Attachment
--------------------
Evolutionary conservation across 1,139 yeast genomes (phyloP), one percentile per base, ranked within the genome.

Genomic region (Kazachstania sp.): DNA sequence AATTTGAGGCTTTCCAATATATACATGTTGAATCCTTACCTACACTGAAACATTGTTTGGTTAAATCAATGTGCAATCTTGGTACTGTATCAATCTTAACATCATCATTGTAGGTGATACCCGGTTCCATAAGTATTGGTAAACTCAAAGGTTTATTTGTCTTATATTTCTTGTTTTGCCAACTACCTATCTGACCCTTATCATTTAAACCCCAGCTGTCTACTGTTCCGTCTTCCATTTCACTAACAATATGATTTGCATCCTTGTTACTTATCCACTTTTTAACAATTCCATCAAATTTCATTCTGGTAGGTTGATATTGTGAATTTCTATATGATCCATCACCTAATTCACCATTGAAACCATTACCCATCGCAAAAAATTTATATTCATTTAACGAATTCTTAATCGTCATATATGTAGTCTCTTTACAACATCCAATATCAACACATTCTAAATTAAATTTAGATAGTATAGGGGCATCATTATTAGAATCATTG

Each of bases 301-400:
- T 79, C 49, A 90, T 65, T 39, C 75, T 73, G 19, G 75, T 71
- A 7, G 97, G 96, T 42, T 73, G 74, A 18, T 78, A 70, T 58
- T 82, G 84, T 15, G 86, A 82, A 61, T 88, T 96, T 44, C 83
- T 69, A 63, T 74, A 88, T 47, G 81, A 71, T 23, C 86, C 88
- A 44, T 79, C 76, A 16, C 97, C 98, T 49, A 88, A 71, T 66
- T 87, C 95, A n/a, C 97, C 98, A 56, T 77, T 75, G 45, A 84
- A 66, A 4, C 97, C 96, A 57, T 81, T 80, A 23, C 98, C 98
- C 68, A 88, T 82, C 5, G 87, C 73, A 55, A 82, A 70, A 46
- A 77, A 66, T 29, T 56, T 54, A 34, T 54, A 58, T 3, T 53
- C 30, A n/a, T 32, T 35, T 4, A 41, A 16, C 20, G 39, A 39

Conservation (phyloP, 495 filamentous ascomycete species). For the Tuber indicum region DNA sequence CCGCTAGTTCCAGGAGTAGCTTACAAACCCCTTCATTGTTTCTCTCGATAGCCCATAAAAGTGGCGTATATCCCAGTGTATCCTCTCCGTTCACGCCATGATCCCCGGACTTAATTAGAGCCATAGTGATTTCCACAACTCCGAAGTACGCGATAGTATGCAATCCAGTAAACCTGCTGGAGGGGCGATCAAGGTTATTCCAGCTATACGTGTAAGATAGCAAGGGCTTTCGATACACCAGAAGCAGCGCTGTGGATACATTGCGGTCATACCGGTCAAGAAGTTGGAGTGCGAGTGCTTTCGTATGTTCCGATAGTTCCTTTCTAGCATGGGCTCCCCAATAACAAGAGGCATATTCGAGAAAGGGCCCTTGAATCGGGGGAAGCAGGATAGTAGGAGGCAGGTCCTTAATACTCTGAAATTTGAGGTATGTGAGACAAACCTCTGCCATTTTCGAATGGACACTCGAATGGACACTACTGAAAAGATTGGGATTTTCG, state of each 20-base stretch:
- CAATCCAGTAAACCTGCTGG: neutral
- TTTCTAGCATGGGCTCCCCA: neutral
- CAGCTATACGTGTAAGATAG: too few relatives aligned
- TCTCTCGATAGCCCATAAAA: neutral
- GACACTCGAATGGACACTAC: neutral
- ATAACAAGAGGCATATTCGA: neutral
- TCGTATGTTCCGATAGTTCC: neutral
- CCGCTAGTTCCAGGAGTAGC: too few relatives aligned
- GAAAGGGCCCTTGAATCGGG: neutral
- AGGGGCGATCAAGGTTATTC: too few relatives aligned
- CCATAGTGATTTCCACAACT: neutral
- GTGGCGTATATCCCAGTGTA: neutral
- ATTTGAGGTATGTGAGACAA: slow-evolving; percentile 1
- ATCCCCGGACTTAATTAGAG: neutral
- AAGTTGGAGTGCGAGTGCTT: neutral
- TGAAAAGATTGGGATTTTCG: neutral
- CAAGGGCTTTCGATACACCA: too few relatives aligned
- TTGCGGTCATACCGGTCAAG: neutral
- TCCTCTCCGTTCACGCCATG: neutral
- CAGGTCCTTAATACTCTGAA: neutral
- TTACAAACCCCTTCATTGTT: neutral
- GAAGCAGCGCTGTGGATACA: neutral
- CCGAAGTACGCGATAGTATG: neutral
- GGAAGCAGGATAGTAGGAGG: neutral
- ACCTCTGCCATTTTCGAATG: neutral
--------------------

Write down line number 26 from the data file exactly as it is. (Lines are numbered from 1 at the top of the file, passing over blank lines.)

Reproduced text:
- GTGGCGTATATCCCAGTGTA: neutral